According to other aspects of the cooling system, a reservoir may be provided that contains a liquid that is pumped to a discharge port, or weir, located above the computer equipment rack. A coolant feed manifold may receive liquid from the weir and directs the liquid by gravity flow to fill at least one branch tank that is disposed above at least one computer equipment card. The branch tank may be open to atmospheric pressure or otherwise maintained at low pressure. Similarly, the drain branch may also be simply maintained at atmospheric pressure. In this way, a balanced flow of coolant is provided to the computer equipment that is not effected by changes in the number of components to be cooled or other variations in the system.
According to another aspect of this disclosure, a method is provided for cooling computer equipment. The method includes providing a liquid to a circuit board that includes at least one channel, but preferably several channels, directing the liquid around the electronic components and transferring heat from the electronic components to the liquid. The liquid is ported from the channel to a manifold that is maintained at atmospheric pressure.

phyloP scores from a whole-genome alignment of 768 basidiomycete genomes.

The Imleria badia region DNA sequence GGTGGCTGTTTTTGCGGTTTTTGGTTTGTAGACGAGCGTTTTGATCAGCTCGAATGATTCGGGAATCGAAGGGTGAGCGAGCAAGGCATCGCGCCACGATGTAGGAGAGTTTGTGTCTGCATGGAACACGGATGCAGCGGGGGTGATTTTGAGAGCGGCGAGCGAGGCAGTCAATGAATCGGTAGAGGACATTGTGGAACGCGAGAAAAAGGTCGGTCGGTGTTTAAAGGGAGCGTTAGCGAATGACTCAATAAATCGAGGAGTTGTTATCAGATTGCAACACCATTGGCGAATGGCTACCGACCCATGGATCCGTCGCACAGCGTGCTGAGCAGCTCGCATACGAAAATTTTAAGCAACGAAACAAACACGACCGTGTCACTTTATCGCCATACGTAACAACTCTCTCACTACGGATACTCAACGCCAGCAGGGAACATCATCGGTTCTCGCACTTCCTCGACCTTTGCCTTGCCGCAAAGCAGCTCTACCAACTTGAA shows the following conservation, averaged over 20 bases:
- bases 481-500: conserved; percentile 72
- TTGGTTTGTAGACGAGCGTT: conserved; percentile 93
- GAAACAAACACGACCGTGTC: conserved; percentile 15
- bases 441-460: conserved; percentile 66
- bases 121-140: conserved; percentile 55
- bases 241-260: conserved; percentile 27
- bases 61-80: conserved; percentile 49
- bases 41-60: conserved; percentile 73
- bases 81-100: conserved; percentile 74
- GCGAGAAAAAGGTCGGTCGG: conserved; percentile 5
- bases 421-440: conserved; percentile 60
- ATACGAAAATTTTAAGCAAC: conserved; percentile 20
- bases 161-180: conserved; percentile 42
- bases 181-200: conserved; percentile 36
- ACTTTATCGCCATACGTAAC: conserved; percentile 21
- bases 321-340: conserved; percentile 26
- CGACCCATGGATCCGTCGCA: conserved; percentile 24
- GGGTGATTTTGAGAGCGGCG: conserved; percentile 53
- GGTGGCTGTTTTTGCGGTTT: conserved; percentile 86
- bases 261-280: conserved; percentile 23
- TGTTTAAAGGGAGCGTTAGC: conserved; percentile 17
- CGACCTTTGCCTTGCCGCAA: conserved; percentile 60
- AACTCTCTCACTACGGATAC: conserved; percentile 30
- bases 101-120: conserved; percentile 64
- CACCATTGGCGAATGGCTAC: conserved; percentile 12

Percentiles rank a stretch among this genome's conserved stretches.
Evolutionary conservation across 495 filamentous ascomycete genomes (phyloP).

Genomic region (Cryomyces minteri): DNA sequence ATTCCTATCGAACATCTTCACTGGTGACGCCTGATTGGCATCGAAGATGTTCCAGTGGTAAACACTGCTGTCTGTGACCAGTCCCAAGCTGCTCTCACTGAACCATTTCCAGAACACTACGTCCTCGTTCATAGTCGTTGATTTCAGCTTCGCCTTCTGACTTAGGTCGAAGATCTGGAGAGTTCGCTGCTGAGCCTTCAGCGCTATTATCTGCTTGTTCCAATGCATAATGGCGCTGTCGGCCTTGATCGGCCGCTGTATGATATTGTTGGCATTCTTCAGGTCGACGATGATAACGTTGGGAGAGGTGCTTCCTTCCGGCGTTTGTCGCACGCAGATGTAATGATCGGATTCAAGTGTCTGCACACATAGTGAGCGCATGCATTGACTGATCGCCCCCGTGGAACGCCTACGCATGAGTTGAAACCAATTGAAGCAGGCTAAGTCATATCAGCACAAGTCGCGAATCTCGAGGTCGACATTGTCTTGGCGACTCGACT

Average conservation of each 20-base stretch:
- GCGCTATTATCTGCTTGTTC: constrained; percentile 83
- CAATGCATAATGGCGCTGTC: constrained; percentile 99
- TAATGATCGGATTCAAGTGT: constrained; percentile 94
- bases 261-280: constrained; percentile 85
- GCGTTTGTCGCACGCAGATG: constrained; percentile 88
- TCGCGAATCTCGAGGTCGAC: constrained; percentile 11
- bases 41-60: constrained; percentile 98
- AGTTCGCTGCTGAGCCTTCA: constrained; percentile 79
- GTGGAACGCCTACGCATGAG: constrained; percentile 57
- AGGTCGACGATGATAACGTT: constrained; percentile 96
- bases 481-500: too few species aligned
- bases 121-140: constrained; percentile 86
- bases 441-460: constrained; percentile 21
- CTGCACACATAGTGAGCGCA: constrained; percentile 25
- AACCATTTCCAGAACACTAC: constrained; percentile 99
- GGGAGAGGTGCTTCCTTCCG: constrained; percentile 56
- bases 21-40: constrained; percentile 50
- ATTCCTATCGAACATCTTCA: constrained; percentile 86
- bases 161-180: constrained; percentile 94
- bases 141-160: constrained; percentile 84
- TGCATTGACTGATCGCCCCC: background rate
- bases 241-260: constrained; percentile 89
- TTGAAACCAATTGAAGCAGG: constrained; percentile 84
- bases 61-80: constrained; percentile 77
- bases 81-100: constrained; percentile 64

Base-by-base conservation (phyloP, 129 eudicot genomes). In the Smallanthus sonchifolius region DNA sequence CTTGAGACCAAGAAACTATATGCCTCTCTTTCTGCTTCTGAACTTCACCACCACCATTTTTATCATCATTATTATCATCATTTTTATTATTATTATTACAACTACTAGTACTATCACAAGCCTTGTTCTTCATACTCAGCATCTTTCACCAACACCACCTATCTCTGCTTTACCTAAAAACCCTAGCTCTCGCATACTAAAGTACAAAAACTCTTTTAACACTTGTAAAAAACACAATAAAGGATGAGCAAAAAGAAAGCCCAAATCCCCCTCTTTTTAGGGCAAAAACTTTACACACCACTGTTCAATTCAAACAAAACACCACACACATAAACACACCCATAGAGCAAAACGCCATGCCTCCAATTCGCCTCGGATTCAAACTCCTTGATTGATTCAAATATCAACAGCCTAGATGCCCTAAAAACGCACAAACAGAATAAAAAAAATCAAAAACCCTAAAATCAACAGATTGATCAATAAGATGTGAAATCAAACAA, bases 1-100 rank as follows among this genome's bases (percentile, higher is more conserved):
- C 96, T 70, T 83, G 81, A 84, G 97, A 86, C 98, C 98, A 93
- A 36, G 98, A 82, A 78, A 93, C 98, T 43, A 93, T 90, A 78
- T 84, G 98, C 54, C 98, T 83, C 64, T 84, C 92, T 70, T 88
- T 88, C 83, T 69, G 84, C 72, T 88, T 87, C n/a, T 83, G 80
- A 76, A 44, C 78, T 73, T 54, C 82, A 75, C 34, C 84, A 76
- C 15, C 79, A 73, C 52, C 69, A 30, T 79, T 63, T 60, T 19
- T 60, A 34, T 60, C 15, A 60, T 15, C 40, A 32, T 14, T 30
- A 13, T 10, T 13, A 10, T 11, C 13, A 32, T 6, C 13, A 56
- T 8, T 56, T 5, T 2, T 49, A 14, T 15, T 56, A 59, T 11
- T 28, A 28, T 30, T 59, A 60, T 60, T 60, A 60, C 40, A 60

According to other aspects of the method, method may include pumping the liquid from a reservoir of cooling liquid to a weir, or discharge port. The liquid over-flows the weir into a vertical feed conduit and feeds the liquid from the vertical feed conduit to a diverter. The liquid is diverted from the vertical feed conduit to a tank that is open to atmospheric pressure. The method may also include the step of restricting the flow of liquid to reduce noise by providing a porous member in the vertical feed conduit through which the liquid flows. Further, during the porting step, the flow of liquid from the channels may be adjusted to control the rate at which the liquid drains from the channel depending upon the cooling requirements of the components to be cooled. The method may also include the step of venting air from above the tank to maintain atmospheric pressure. The liquid may also be circulated from an external cooling system, such as a chiller or cooling tower, to maintain the temperature of the liquid in the reservoir at a relatively cool temperature.